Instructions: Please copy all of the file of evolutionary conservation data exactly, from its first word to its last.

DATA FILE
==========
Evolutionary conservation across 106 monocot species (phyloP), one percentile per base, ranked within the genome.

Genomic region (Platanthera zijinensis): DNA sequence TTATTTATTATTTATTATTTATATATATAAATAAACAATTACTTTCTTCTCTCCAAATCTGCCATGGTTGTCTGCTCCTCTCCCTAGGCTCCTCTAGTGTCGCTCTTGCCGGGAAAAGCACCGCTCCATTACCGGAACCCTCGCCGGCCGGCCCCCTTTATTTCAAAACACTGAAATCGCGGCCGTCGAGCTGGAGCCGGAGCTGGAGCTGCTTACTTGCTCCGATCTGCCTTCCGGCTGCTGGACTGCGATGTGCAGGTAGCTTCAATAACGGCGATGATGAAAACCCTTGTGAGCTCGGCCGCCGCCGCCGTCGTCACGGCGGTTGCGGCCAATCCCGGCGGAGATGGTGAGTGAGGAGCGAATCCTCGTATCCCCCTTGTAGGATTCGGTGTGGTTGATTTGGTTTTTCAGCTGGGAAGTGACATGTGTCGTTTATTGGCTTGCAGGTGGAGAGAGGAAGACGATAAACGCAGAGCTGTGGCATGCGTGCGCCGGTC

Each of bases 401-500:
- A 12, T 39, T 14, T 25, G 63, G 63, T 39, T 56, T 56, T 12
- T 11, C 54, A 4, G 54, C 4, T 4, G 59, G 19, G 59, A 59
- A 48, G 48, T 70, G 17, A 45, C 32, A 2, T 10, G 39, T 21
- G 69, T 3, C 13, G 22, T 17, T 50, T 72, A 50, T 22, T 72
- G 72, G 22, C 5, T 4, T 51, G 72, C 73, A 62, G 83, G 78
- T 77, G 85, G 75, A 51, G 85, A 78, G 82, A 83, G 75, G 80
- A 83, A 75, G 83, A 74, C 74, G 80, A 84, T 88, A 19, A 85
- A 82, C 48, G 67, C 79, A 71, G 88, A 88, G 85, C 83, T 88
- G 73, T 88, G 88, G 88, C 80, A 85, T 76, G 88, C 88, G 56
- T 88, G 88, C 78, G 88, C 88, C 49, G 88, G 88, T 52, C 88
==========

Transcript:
Evolutionary conservation across 106 monocot species (phyloP), one percentile per base, ranked within the genome.

Genomic region (Platanthera zijinensis): DNA sequence TTATTTATTATTTATTATTTATATATATAAATAAACAATTACTTTCTTCTCTCCAAATCTGCCATGGTTGTCTGCTCCTCTCCCTAGGCTCCTCTAGTGTCGCTCTTGCCGGGAAAAGCACCGCTCCATTACCGGAACCCTCGCCGGCCGGCCCCCTTTATTTCAAAACACTGAAATCGCGGCCGTCGAGCTGGAGCCGGAGCTGGAGCTGCTTACTTGCTCCGATCTGCCTTCCGGCTGCTGGACTGCGATGTGCAGGTAGCTTCAATAACGGCGATGATGAAAACCCTTGTGAGCTCGGCCGCCGCCGCCGTCGTCACGGCGGTTGCGGCCAATCCCGGCGGAGATGGTGAGTGAGGAGCGAATCCTCGTATCCCCCTTGTAGGATTCGGTGTGGTTGATTTGGTTTTTCAGCTGGGAAGTGACATGTGTCGTTTATTGGCTTGCAGGTGGAGAGAGGAAGACGATAAACGCAGAGCTGTGGCATGCGTGCGCCGGTC

Each of bases 401-500:
- A 12, T 39, T 14, T 25, G 63, G 63, T 39, T 56, T 56, T 12
- T 11, C 54, A 4, G 54, C 4, T 4, G 59, G 19, G 59, A 59
- A 48, G 48, T 70, G 17, A 45, C 32, A 2, T 10, G 39, T 21
- G 69, T 3, C 13, G 22, T 17, T 50, T 72, A 50, T 22, T 72
- G 72, G 22, C 5, T 4, T 51, G 72, C 73, A 62, G 83, G 78
- T 77, G 85, G 75, A 51, G 85, A 78, G 82, A 83, G 75, G 80
- A 83, A 75, G 83, A 74, C 74, G 80, A 84, T 88, A 19, A 85
- A 82, C 48, G 67, C 79, A 71, G 88, A 88, G 85, C 83, T 88
- G 73, T 88, G 88, G 88, C 80, A 85, T 76, G 88, C 88, G 56
- T 88, G 88, C 78, G 88, C 88, C 49, G 88, G 88, T 52, C 88